Sat, Feb 25, 2017
A A A
Welcome Guest
Free Trial RSS
Get FREE trial access to our award winning publications
Alternative Market Briefing

Oxford Investment Partners’ fund of funds ends 2012 up 9% thanks to hedge fund, equity, fixed income exposure

Monday, February 04, 2013

amb
Karl Sternberg
From Precy Dumlao, Opalesque Asia:

The UK-based Oxford Investment Partners Ltd (OXIP)’s OXIP Diversified Fund delivered 1.9% (est.) in Q4-12, bringing the entire year’s gains to 9%, thanks to the fund’s equity, hedge fund and fixed income investments that contributed returns in excess of 10%.

As at 31st December 2012 the Fund (OXIP DF) was estimated at £37m ($58.1m).

OXIP DF's hedge fund portfolio returned 5% p.a. since its May 2006 inception, comparing favourably with the industry average of 1.4% p.a.

Portfolio managers Karl Sternberg and Paul Berriman said in OXIP DF’s Q4 2012 newsletter that the fund’s 2012 profits represent two thirds of the rise in the global equity index, "in line with the proportion of a positive year’s equity returns we aim to capture, and well ahead of inflation." The MSCI ACWI (75% hedged to sterling: OXIP's medium-term benchmark) delivered 2.9% for the quarter and 14% for the year. UK conventional gilts returned 2.7% over twelve months, index-linked bonds -0.3%.

The duo expressed their outlook in the newsletter: "Turning to the future there is so much despondency about the world economy that it is difficult not to be a little heartened. Pessimists predict that monetary policy, the main weapon employed in the US, UK and Europe, is running out of efficaciousness. Our view is that we have yet to see the full benefit of previous efforts and we shall see more t......................

To view our full article Click here

Today's Exclusives Today's Other Voices More Exclusives
Previous Opalesque Exclusives                                  
More Other Voices
Previous Other Voices                                               
Access Alternative Market Briefing

 



  • Top Forwarded
  • Top Tracked
  • Top Searched
  1. Opalesque Exclusive: Swiss investors take fund seeding and acceleration into their own hands[more]

    Benedicte Gravrand, Opalesque Geneva: Banque Bonhote, a 200-year old Swiss private bank, last year launched a community of investors - heads of Swiss family and advisory offices and wealth managers - with the aim of co-investing in the kind of managers they wanted to invest in, either by way of s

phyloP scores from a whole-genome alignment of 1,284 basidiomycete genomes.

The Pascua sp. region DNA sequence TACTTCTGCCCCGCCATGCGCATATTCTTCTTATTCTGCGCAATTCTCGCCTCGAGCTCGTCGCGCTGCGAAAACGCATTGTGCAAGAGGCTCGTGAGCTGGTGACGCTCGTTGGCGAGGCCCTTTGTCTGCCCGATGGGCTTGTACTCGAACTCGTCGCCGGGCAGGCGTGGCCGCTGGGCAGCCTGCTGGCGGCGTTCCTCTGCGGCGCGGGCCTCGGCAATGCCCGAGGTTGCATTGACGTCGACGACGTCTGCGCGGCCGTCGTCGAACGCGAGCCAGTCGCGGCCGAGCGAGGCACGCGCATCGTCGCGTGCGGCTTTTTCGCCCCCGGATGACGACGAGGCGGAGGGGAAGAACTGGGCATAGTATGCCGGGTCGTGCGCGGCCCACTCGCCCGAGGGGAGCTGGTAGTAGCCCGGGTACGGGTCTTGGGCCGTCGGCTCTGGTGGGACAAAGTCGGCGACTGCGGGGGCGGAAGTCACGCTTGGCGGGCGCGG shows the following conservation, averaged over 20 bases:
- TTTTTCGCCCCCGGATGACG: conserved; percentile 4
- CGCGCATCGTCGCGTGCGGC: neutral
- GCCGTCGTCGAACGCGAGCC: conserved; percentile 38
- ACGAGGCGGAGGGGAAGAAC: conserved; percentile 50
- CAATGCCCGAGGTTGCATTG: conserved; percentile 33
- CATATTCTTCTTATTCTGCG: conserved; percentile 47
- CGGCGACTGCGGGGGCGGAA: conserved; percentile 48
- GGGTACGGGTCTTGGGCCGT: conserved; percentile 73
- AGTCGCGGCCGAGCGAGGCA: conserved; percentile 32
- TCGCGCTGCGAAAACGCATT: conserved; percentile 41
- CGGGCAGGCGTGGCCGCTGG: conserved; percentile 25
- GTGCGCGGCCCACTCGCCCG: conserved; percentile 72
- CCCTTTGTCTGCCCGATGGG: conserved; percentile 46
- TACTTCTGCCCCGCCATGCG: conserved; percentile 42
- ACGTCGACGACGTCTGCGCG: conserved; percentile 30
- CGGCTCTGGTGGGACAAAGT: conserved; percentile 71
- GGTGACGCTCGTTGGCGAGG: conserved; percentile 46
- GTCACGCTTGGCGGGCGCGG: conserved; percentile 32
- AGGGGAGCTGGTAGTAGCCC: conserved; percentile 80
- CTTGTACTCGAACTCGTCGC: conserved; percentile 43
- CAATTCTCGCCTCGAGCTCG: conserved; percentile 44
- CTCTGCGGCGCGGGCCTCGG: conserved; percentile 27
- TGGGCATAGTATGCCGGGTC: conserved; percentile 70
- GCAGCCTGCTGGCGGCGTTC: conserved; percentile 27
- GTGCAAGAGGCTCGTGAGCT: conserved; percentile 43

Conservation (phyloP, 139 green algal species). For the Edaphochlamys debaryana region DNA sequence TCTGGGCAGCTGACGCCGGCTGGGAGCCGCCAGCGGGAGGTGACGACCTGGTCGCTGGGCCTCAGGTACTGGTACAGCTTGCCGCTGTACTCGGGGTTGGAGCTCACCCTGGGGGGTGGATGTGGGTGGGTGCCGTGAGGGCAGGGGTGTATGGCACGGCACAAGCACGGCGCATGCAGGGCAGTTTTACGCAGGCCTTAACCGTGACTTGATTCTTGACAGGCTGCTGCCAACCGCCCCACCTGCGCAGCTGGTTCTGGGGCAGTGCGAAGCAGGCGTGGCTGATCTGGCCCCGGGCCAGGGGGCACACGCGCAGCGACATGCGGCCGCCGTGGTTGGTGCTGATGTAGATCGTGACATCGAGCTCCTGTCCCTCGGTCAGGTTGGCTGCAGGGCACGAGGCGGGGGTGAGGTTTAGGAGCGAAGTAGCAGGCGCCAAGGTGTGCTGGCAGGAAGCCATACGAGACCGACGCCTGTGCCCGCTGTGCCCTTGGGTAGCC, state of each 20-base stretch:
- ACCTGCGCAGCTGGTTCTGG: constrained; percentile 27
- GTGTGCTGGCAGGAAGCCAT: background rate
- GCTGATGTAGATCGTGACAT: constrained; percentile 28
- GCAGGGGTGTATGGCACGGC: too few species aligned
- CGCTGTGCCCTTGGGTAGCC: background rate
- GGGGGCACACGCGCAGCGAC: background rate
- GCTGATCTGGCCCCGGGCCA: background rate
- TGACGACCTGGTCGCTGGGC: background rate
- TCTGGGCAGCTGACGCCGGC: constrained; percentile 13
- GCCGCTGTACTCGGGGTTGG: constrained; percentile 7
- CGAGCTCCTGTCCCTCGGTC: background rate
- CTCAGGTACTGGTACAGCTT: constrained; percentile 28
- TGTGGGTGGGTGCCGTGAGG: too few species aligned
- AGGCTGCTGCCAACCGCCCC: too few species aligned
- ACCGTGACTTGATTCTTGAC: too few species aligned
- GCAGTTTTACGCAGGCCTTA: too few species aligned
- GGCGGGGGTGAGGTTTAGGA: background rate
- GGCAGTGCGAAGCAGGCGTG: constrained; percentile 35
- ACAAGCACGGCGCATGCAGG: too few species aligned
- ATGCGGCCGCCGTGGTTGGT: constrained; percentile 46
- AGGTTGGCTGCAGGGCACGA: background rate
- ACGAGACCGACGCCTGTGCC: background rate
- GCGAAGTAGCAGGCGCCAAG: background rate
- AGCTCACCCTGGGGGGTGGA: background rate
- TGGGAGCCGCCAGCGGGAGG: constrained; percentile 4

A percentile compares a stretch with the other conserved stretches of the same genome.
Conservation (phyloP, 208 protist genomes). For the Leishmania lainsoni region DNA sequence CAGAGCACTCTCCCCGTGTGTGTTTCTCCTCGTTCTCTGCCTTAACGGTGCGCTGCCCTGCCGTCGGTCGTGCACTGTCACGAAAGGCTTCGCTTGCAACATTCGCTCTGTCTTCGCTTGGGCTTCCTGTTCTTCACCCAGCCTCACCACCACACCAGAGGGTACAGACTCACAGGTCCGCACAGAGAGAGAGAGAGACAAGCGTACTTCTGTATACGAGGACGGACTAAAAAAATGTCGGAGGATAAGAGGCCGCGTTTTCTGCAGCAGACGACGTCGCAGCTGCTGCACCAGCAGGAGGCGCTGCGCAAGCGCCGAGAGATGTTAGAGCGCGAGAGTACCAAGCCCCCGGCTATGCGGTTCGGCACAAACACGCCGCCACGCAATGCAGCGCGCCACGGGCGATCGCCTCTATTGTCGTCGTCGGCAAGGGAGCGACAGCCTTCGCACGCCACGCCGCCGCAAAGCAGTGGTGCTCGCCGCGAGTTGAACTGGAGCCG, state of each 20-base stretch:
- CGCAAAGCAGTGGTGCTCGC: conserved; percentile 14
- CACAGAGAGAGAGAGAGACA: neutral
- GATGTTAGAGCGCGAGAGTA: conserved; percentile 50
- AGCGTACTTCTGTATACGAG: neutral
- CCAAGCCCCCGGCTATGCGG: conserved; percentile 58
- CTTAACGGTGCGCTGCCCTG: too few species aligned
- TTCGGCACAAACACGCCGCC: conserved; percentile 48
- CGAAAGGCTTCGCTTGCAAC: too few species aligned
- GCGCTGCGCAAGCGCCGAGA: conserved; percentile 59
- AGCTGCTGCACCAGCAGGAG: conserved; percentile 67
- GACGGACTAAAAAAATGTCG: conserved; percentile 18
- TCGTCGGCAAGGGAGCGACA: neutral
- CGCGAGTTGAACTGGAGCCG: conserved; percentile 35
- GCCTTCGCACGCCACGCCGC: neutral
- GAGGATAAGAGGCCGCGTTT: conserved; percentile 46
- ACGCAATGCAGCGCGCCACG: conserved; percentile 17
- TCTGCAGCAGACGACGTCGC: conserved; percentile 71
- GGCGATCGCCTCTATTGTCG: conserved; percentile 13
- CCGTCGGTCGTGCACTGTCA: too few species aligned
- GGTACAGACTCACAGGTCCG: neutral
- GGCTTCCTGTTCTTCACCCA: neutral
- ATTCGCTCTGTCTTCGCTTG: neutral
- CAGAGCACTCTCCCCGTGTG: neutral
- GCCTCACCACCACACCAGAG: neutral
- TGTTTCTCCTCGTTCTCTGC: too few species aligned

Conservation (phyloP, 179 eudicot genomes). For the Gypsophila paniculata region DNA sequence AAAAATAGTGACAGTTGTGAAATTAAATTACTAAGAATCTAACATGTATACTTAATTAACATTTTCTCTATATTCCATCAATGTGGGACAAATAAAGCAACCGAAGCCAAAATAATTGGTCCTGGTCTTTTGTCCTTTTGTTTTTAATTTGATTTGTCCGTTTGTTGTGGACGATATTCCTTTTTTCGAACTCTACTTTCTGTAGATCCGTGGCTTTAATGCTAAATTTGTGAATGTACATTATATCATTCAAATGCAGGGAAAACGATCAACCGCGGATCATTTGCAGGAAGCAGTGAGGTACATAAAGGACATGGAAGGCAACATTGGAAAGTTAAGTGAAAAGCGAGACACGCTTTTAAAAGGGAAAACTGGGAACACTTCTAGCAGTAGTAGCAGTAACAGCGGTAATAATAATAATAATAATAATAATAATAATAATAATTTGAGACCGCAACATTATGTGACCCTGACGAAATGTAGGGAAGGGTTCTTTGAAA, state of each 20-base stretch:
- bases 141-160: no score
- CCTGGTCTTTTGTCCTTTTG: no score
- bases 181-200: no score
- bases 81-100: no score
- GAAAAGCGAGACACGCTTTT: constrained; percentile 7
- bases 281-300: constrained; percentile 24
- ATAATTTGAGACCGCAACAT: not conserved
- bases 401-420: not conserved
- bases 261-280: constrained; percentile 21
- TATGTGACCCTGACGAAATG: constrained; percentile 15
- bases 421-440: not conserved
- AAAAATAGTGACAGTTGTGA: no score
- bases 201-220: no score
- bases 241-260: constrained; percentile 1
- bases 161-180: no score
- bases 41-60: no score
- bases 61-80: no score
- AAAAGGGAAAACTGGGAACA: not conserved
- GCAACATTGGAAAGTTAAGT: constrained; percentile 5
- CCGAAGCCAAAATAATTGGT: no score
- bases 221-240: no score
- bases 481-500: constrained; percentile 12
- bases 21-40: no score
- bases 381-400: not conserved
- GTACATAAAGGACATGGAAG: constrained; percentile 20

2. K2 Advisors : Why We Like Activist Hedge Fund Strategies and Some Thoughts on Alpha[more]

    Matthias Knab, Opalesque: Rob Christian, Senior Managing Director, Head of Research K2 Advisors, Franklin Templeton Solutions, writes on Harvest Exchange: When d

  3. Ex-Navy SEAL backed by Mario Gabelli, Jean-Marie Eveillard and other value giants off to strong start[more]

    From Valuewalk.com: Sententia Capital Management is not your average value focused hedge fund. The fund was founded by Michael Zapata, a former Navy Seal Team 6 Officer and has attracted funding from some of the best-known names in the value space. Mario Gabelli, Jean-Marie Eveillard from First Eagl

  4. Europe - 1 trillion euro non-performing loans are clogging EU lending channels[more]

    From Centralbanking.com: As much as 1 trillion euro of non-performing loans (NPLs) are still clogging the lending channel in the European Union. An EU asset management company (AMC) could address market failures in the secondary market for NPLs as part of a suite of measures designed to tackle the b

  5. Investing - Hedge funds' novel approach: investing for longer at lower returns, U.S. hedge fund Delta Partners lifts stake in Bellamy's, Hedge funds stockpile cobalt, electric carmakers on battery alert, Facebook is racking up the likes among the world's biggest hedge funds, Einhorn affirms gold on Trump uncertainty[more]

    Hedge funds' novel approach: investing for longer at lower returns From FNLondon.com: Hedge funds are known for making short-term bets, dipping quickly in and out of markets to take advantage of swings in prices. But, under pressure to innovate, some big-name managers are looking at ways